RenderAction in MVC

Recently I was debating with my friend about using RenderAction methods instead of rendering partial views. One could say, what the fuzz is all about. It’s all about simplicity. Rendering some part of your page with partial, makes you create big, fat model, passing its parts all around (for instance Model.SthForFirstPartial, Model.SthForSecondPartial). It can bring you to one model per one view or even action and this is baaaad.
You have an alternative: you can simply render actions results in you parent view using mentioned methods. Advantages:

  • only atomic values passed (for instance, post id to render its comments)
  • atomic actions (like: Comments, a list of comments) with results rendering not full-blow html, but parts of it (JSON is also applicable in here)

It seems, that this would be all, but it is not. Using NHibernate, my favourite ORM, and having it instantiated once per request (for Windsor fans: LifestyleType.PerWebRequest) I can easily fetch needed data in the parent action, loading it in a session first level cache. The child action then, will simply get data already fetched, having no problems with getting to many hits on your db.

I do like this paradigm.

For disassemblers
(the people, which overuse Reflector, or its free replacements, to read code), there’s a few lines of code, which passes the original HttpContext with all its Items (yeah, that’s the base for having LifestyleType.PerWebRequest working), an excerpt from ChildActionExtensions
class:

var httpContext = htmlHelper.ViewContext.HttpContext;
var context = new RequestContext(httpContext, data2); // whoa! I'll get my request items back!
var httpHandler = new ChildActionMvcHandler(context);
httpContext.get_Server().Execute(HttpHandlerUtil.WrapForServerExecute(httpHandler), textWriter, true);

Reviewing code

Recently I’ve been introducing a code reviewing tool, called Review Board. The whole ‘review’ thing was inspired by a free copy of Best Kept Secrets of Peer Code Review . The aim was to empower my team with a tool, which will allow propagating best practices easily. The other, obvious target, was ensuring quality of a software being developed. In a few next posts, I’ll describe the whole process, as well, as a team accommodation.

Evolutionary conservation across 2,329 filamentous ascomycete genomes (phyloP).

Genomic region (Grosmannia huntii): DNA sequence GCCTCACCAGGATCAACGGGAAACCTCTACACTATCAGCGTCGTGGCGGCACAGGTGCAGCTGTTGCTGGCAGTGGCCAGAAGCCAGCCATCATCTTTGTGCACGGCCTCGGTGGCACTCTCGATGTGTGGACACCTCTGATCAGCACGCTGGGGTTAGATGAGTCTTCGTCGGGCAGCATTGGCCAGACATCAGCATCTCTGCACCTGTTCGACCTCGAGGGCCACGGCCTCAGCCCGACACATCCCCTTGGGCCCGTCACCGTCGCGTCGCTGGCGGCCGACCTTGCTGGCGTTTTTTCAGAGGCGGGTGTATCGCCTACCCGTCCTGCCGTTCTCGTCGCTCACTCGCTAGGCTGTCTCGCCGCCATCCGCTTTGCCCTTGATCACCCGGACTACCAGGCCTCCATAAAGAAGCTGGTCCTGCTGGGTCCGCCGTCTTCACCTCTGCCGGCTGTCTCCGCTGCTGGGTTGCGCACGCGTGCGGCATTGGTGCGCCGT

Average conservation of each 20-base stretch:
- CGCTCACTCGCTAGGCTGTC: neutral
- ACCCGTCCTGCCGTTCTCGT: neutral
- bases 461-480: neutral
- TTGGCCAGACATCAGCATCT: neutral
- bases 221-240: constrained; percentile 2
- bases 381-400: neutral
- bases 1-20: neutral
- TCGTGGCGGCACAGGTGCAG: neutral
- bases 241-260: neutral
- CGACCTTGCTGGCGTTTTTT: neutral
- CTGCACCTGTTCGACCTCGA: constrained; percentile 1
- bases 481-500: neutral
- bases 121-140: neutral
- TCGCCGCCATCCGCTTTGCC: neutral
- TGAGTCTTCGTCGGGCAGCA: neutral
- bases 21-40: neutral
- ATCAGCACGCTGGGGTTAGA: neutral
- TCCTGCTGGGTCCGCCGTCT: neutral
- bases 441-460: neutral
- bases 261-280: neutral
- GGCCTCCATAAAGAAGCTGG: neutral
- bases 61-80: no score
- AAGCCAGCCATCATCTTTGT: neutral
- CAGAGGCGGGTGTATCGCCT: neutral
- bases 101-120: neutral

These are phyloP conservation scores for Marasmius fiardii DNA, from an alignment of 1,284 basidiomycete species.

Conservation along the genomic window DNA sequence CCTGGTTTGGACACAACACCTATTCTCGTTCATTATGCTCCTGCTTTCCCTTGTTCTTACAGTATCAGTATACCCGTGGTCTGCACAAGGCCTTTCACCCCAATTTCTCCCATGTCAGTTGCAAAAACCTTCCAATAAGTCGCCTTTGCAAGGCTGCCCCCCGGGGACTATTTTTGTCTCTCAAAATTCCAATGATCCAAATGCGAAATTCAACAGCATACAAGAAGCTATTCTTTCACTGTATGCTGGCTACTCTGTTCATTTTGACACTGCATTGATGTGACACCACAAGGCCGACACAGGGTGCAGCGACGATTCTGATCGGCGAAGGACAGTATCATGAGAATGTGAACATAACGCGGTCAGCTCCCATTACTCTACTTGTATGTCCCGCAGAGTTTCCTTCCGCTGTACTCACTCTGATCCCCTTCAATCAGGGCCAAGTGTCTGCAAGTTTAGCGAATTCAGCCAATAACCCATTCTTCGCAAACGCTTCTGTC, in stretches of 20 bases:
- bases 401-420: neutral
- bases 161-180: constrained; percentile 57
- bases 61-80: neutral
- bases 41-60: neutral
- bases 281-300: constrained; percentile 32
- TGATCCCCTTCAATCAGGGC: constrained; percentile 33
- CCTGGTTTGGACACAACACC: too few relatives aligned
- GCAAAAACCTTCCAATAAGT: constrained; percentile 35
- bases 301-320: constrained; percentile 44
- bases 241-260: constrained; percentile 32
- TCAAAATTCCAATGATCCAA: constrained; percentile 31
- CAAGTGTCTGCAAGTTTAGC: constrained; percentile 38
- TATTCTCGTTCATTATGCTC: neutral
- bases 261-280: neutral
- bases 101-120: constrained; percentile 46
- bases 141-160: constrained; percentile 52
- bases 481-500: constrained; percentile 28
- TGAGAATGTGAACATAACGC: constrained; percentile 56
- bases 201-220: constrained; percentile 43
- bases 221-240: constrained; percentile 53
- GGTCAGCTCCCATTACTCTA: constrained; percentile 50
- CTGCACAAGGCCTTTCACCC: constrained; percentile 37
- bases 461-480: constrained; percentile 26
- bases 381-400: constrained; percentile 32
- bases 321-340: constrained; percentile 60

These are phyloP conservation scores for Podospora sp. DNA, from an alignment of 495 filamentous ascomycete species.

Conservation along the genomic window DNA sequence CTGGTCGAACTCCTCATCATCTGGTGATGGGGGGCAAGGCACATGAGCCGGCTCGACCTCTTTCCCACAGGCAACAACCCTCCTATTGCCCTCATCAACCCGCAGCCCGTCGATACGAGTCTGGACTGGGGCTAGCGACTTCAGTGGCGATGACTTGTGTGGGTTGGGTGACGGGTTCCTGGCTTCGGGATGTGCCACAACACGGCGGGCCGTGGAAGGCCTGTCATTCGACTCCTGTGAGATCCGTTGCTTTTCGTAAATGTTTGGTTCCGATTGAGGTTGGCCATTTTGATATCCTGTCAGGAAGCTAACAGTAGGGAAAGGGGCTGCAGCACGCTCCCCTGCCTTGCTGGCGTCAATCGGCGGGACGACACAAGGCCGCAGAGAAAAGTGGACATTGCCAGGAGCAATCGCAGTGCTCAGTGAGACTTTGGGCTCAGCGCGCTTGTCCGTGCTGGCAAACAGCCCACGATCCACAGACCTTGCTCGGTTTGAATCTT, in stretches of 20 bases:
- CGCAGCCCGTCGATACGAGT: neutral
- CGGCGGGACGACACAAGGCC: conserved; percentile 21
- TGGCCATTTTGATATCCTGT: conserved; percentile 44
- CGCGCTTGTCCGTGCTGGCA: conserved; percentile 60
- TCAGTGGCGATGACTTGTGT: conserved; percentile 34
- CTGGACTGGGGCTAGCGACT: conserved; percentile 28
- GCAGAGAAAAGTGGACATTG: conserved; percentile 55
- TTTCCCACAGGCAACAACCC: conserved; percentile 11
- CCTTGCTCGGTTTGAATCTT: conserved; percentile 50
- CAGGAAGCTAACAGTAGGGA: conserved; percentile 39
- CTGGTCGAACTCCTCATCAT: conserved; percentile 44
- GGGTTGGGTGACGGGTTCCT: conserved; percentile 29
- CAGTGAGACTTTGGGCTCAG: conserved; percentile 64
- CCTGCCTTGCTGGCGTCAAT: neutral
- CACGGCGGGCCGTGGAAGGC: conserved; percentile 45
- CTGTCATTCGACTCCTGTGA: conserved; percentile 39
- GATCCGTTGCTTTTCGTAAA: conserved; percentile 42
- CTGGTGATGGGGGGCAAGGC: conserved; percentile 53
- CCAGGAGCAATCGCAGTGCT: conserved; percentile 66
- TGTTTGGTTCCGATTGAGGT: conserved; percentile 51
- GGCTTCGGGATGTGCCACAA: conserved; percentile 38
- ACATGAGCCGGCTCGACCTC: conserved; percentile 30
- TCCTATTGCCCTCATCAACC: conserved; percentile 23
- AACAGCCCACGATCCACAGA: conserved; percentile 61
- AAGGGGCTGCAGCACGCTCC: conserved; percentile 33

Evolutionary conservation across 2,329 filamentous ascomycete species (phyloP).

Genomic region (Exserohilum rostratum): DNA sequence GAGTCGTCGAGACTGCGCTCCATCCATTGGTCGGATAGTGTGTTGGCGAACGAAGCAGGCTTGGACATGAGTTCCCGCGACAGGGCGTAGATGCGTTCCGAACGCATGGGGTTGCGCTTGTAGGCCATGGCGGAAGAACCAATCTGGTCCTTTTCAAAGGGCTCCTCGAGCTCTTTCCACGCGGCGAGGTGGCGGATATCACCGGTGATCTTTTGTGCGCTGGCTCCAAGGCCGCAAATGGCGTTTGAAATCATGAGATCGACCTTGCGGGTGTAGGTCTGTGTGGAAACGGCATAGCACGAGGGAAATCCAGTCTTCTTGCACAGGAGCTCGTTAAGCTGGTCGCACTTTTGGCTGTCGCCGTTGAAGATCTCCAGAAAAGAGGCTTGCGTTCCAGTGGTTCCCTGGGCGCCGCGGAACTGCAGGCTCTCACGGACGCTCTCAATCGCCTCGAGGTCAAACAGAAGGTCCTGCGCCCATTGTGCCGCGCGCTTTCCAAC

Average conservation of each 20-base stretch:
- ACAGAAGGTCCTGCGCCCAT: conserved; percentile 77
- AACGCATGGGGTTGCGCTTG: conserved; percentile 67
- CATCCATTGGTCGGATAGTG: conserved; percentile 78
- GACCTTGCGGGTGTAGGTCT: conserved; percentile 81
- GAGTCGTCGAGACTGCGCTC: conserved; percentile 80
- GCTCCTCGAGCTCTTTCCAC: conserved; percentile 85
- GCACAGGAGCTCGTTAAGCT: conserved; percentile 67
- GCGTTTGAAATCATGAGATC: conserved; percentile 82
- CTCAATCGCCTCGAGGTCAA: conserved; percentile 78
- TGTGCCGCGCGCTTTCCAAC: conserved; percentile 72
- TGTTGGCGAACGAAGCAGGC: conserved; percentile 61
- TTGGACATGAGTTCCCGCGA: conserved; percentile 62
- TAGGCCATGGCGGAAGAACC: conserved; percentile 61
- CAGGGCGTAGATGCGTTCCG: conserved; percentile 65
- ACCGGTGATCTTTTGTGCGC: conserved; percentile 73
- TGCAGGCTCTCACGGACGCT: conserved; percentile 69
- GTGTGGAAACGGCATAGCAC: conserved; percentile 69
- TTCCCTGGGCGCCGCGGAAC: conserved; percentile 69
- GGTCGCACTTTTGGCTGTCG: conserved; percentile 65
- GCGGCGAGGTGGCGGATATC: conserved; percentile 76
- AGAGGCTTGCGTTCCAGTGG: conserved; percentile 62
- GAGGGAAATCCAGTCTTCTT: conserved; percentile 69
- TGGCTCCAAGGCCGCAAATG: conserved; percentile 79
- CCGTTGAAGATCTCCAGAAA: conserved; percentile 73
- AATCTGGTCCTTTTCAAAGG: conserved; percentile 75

The book
The paper version of the book was sent for free. I was astonished that one company can afford such a gift. I do understand that Smartbear released their revision tool called Code Collaborator, but… come on. A book for free? It’s nice of them. Speaking about this position, it’s a must read for anyone who wants to introduce reviewing in his/her team. The book covers some research done in a combat conditions which can be valuable for your manager, if you have problems with incorporating a new thing into your tech toolbox. The numbers show, that reviewing is much more valuable than writing tests. I know, it can harm some zealous TDDers, but you should take into consideration by every developer thinking seriously about his/her craft.

The tool
As I scanned the Code Collaborator pricing I knew, that my company won’t cover costs for the whole team. I searched for some replacement and found the Review Board. The application is written entirely in Python and the server part is destined to be installed on a Linux environment. We’ve managed to make it run in less than one day. Then, the time came to integrate it with VisualSVN hosted on a Windows 2003 server. The VisualSVN has a nice support for post-commit hooks. It passes two parameters to the hook body. Although they can be easily passed to your batch, exe, whatever with a simple property window, it took me a while to get all the needed data to match the post-review, as it needs for instance a revision range for which the diff will be generated. Finally, I’ve got it running.

The team
As always I tried to be the change. The reviewing after a small number of delays became a habit. Receiving emails helps with this, as each review request is notified with a short email with a request summary. The whole process made the whole team to write better commit comments as no-one wants to be asked (at least, I wouldn’t like) “what did you just commit?”. It seems, that beside measured factors, the code review empowers a team as a whole. The journey goes on!